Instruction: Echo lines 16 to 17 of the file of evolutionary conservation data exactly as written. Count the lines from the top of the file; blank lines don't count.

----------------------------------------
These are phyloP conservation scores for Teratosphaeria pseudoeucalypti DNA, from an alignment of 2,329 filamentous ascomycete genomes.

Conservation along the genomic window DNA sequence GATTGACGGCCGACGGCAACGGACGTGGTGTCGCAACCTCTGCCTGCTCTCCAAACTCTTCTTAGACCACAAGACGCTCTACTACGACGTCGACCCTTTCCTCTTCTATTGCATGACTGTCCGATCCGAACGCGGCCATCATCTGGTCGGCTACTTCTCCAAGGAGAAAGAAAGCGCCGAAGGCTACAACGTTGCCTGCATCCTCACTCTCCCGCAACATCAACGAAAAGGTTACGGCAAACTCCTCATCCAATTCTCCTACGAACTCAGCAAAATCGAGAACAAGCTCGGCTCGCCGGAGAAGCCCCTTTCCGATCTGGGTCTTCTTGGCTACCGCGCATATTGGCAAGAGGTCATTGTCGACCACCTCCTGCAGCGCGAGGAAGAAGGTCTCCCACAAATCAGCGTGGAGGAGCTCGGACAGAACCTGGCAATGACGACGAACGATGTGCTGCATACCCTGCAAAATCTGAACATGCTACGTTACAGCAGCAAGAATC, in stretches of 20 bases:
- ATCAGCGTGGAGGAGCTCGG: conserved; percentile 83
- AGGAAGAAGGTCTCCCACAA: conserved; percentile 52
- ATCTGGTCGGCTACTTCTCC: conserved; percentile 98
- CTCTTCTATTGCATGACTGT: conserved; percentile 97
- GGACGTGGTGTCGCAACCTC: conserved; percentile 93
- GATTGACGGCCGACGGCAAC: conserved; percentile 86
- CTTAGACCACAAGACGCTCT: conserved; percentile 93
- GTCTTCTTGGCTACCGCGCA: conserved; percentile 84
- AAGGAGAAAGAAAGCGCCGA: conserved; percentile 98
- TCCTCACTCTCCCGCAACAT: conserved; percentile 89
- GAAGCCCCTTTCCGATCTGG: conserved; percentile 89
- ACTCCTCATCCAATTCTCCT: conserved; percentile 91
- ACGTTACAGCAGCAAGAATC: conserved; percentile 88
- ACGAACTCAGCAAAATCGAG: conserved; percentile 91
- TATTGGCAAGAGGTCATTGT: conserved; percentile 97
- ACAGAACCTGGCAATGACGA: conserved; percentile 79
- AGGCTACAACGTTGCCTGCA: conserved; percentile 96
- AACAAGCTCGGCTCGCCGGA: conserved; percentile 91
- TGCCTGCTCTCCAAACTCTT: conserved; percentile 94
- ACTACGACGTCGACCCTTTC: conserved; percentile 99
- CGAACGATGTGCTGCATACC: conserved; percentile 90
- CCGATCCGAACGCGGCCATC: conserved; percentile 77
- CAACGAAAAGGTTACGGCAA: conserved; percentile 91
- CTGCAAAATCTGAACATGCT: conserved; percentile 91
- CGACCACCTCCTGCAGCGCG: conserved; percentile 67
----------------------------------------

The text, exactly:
- ACGAACTCAGCAAAATCGAG: conserved; percentile 91
- TATTGGCAAGAGGTCATTGT: conserved; percentile 97